CMES Research Seminar: The Missing Sense of Peace [in Syria and Yemen]. Diplomatic Approachment and Virtualization during the COVID-19 Lockdown
Isabel Bramsen and Anine Hagemann present their article "The missing sense of peace [in Syria and Yemen]: Diplomatic approachment and virtualization during the COVID-19"
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With the unprecedented COVID-lockdown in 2020, many peace diplomatic efforts turned virtual. This represented a temporary loss of many of the usual practices of peace diplomacy and provided an opportunity to examine virtual diplomacy as all that was lost; the importance of physical face-to-face meetings. Based on interviews with parties and mediators involved in the peace processes of Syria and Yemen we analyze the affordances of virtual and physical meetings respectively.
Particularly, virtual meetings condition peace diplomacy in terms of broadening accessibility, putting confidentiality at risk, allowing for higher frequency of meetings, often disrupting interaction, but also in some instances equalizing it. Physical, meetings on the other hand allow for bodily presence, for spending extended periods of time together, for reconciliatory interaction and creating informal space.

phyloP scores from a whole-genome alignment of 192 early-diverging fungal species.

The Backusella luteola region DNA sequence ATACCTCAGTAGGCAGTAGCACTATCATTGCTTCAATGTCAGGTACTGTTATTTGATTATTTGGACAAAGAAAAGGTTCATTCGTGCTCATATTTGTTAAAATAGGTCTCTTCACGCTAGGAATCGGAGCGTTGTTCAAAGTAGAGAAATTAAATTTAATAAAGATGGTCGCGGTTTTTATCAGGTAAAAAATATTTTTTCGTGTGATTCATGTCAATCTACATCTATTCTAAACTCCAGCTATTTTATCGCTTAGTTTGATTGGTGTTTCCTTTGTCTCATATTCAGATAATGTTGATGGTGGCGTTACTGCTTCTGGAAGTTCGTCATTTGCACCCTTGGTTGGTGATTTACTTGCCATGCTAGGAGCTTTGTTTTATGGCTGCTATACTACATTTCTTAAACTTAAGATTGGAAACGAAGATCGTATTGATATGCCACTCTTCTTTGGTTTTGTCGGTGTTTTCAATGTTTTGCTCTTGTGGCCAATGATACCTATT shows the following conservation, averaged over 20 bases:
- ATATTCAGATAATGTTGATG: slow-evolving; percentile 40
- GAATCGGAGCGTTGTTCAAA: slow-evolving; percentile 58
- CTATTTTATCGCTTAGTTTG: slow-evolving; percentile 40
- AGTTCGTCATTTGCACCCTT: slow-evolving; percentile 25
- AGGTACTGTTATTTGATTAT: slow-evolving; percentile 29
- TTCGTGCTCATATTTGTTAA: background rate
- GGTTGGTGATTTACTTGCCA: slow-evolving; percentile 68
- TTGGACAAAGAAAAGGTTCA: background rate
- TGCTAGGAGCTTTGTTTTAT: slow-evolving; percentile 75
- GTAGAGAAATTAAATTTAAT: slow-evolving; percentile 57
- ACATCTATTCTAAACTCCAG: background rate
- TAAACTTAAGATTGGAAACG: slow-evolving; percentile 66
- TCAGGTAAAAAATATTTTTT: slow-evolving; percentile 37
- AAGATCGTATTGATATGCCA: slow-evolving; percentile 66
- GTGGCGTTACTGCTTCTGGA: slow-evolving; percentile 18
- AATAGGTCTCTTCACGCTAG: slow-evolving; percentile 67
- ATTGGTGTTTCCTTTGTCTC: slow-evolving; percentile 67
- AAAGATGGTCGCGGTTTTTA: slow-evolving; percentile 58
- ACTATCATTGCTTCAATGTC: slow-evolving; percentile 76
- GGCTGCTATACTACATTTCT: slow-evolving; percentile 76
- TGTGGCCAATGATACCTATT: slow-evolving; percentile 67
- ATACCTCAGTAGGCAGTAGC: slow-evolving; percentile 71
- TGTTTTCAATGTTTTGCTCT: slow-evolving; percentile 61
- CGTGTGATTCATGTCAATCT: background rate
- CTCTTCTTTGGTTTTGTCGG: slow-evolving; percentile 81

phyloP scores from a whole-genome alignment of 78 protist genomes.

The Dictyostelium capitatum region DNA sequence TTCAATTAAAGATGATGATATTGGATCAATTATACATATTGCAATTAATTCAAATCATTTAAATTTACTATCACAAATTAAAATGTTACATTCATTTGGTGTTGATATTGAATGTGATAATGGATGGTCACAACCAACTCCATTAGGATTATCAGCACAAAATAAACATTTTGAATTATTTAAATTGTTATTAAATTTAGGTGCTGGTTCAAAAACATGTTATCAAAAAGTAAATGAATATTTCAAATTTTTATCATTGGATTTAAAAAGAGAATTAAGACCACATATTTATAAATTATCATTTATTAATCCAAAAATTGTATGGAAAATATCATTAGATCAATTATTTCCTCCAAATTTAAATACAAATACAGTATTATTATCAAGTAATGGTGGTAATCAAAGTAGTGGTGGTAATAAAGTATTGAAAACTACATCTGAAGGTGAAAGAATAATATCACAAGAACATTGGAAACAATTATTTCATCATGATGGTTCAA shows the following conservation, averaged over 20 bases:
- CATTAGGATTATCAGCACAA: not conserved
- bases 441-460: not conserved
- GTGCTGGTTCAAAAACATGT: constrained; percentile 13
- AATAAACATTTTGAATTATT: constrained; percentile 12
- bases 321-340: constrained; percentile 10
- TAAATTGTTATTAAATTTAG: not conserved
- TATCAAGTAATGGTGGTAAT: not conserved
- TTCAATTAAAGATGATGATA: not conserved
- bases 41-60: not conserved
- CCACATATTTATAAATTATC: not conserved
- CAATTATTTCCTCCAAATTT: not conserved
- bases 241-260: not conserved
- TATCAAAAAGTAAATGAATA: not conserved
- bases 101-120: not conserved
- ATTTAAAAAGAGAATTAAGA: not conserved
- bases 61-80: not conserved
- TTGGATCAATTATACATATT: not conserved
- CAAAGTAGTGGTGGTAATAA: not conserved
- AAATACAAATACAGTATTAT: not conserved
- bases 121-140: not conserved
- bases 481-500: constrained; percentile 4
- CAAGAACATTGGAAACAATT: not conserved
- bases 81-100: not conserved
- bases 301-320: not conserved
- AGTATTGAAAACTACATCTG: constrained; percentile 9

Most importantly, the transition to virtual meetings demonstrated the missing sense of peace, a notion we develop to capture the visceral dimension of physical meetings, conceptualized to include understanding, togetherness and trust. We argue that neither virtual nor physical diplomacy should be discarded and discuss strategies of how to work around the missing sense of peace in virtual diplomacy and the potential of hybrid solutions exploiting the potential of both formats.
Isabel Bramsen (PhD) is Associate Senior Lecturer at Lund University, Department of Political Science and postdoctoral researcher at the Centre for Resolution of International Conflicts (CRIC), University of Copenhagen. She has published several articles on nonviolent resistance, violence, conflict resolution, emotions and the micro-sociology of peace and conflict. She is co-author of International Konfliktløsning (Samfundslitteratur 2016) and Addressing International Conflict: Dynamics of Escalation, Continuation and Transformation (Routledge 2019).
Anine Hagemann is a PhD candidate at the University of Copenhagen, on leave from the Danish Ministry of Foreign Affairs. Her research focuses on peacebuilding, Protection of Civilians, women's involvement in peace negotiations and Nordic peace collaboration. She is interested in practice-relevant research and is a Danish diplomat with extensive field experience. She is co-author of New Nordic Peace (Nordisk Ministerråd 2019).